Creation 43(3):40–41, July 2021
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Communicating with the Creator
It is very rare for an ‘ordinary person’ to get an audience with the Queen of England, the President of the United States, or similarly powerful world leaders. Their time is taken up with important state affairs and with people who are much more important than you or me. Yet we can approach someone far greater—the Creator God—any time we want!
Most religions are concerned with how people can communicate with and relate to their object(s) of worship. Some religions try to worship their gods with temples and offerings; others are concerned with being ‘good enough’ through strict moral codes. Christianity is totally different. Because of Jesus’ finished work on the Cross, we have our sins forgiven if we turn to Him in genuine faith. And we become in effect God’s adopted children, opening the way for us to communicate with God through prayer—and be assured that He hears us. Yet this privilege is sometimes the most neglected part of our Christian lives.
Our personal, relational God
Unlike the gods of false religions, our God is relational—He is knowable. He has revealed Himself through what He created—this is called general revelation. But as Paul points out in Romans 1, people don’t respond as they should to this general revelation of the Creator, so it only serves to condemn them.
God went further and revealed Himself through His Word which He spoke through the prophets and apostles. Today, we have God’s Word infallibly and comprehensively revealed to us in Scripture—the 66 books of the Bible. God’s Word tells us explicitly who God is and how to have a relationship with Him. The ancient nation of Israel had the first 39 books, which included the account of creation, how sin and death came into the world, who God was, many prophecies of the coming Christ, and the Old Testament Law. But as they found out, knowing all this was not enough to save people from the consequences of their sin.
God’s ultimate revelation to us came through the incarnation of the Son of God, Jesus Christ (Hebrews 1:1–4). Jesus is God in the flesh, and He showed us the only example of a perfectly sinless human life. Having lived a sinless life, He died to pay the penalty for sin and was resurrected bodily on the third day. The result is that unlike the other two types of revelation, Jesus actually saves us and brings us into personal relationship with God when we trust in Him.
As believers, God communicates with us through Scripture, and the Holy Spirit within us helps us apply the truths of the Bible to our lives helping us become more like Jesus. But a relationship involves two-way communication, and so we have the privilege of speaking to God through prayer. We gain joy and peace through the assurance that God hears us and answers prayer.
Elements of biblical prayer
Jesus is our ultimate example of what a righteous life looks like, and so it is natural for us to look to His example when it comes to prayer as well. Jesus prioritized prayer; we shouldn’t be surprised that, since He experienced the closest relationship possible with the Father within the Trinity before creation, He sought that closeness with Him through prayer.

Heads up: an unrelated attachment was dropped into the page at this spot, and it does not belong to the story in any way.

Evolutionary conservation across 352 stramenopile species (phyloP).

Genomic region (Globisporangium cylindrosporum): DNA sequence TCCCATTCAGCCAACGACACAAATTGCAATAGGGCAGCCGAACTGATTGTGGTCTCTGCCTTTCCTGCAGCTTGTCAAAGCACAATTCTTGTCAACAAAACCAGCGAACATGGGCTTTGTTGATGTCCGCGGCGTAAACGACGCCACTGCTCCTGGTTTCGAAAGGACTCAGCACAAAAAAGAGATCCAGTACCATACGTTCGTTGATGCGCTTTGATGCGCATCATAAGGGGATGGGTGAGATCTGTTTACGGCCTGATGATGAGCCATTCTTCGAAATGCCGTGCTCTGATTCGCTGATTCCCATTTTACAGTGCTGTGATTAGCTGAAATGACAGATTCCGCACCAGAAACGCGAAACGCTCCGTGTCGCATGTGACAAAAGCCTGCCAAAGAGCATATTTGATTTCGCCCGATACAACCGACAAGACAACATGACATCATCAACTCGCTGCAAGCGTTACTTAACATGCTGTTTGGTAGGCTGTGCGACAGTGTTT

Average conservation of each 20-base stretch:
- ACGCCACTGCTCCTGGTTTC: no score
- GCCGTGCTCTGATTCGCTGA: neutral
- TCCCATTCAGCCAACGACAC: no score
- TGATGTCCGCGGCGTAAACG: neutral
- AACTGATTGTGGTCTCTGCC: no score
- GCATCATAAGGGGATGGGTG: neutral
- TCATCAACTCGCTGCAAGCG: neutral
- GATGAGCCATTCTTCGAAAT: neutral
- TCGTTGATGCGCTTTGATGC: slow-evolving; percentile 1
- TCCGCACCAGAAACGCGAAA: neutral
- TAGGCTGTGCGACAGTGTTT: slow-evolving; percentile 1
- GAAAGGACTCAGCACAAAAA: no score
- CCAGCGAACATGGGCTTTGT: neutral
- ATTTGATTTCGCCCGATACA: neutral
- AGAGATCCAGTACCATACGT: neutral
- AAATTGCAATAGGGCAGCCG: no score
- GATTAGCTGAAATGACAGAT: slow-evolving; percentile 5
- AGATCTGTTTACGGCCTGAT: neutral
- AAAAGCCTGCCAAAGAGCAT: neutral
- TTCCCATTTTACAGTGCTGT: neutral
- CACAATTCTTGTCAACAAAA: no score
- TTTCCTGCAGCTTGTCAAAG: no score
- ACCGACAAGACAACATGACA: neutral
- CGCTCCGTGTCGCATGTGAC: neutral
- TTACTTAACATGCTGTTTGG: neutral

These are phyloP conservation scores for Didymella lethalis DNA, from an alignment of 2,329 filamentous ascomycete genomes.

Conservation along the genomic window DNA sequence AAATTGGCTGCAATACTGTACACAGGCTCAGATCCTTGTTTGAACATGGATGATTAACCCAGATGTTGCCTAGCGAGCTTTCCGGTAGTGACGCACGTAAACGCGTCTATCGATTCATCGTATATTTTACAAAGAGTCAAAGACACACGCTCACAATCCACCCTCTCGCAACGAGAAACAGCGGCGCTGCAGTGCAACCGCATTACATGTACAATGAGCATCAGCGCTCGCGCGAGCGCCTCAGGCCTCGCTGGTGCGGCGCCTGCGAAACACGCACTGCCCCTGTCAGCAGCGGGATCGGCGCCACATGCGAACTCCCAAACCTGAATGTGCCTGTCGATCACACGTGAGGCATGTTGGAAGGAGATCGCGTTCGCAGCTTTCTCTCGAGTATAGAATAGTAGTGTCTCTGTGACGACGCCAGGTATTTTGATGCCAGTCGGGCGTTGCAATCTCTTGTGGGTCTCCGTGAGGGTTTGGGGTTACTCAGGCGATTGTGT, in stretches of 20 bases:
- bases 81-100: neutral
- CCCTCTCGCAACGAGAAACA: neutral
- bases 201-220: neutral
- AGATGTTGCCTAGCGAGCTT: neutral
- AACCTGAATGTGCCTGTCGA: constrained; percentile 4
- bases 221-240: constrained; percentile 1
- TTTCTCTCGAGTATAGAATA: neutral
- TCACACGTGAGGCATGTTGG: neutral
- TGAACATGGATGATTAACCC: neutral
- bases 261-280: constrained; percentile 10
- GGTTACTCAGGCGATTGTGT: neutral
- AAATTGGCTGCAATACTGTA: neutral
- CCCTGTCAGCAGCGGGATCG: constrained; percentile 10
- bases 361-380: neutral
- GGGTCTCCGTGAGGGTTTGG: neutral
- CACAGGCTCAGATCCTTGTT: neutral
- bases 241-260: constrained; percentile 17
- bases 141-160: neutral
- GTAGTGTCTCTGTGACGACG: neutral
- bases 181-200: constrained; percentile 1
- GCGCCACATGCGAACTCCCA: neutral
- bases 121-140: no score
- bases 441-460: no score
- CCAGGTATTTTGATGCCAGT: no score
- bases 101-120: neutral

When Jesus’ disciples asked Him how they should pray, He gave them—and us—a model prayer often called the Lord’s Prayer. Sometimes we can pray exactly this prayer, but it also serves as a model for the elements we should regularly incorporate in our own prayers.
Exaltation—Jesus began His prayer with “Our Father in Heaven, hallowed be your name” (Matthew 6:9). We should always view prayer as an act of worship where our goal is God’s glory, not just presenting a ‘wish list’ for God to fulfill.
Part of this is looking forward to the day when God manifests His rule on earth, “Your kingdom come, your will be done on earth as it is in Heaven” (6:10).
Supplication—“Give us this day our daily bread” (6:11). As Christians, we know that God cares for us and provides for our needs. Jesus often pointed out that God is a good Father who provides for His children. Yet notice the basic nature of the request. It isn’t asking God for a Porsche or even a steak dinner—it’s asking God to fulfill a need, not a want.
Repentance—“Forgive us our debts, as we have forgiven our debtors” (6:12). Even though God has forgiven us, we still sin, and we need to come to God and confess these sins so that we can continue to enjoy unbroken fellowship with him (1 John 1:9). And as forgiven believers, we also must forgive others. This isn’t so we can continue to be saved, but a sign that we are forgiven in the first place.
Guidance—“Lead us not into temptation but deliver us from evil” (6:13). We know that God does not tempt anyone. Interestingly, we are told that the Holy Spirit led Jesus into the wilderness where He was tempted by the devil—the evil one. He was able to withstand this temptation because He is God Incarnate. We know that God always provides us a way of escape from temptation (1 Corinthians 10:13), and we should pray for God to guard our hearts.
Our capable Creator
The reason God is able to provide for us or even miraculously heal in response to prayer is that He is the Creator. He owns the entire creation and can intervene at any point to manifest His will. So there is nothing too big for God to be able to do, and there is nothing so small that it escapes His notice.
Prayer can be a guilt-inducing part of the Christian life when we feel like we don’t pray enough, or we’re not proficient enough at praying. But we have a loving Father who we can approach at any time through Jesus—why not take advantage of that privilege right now?
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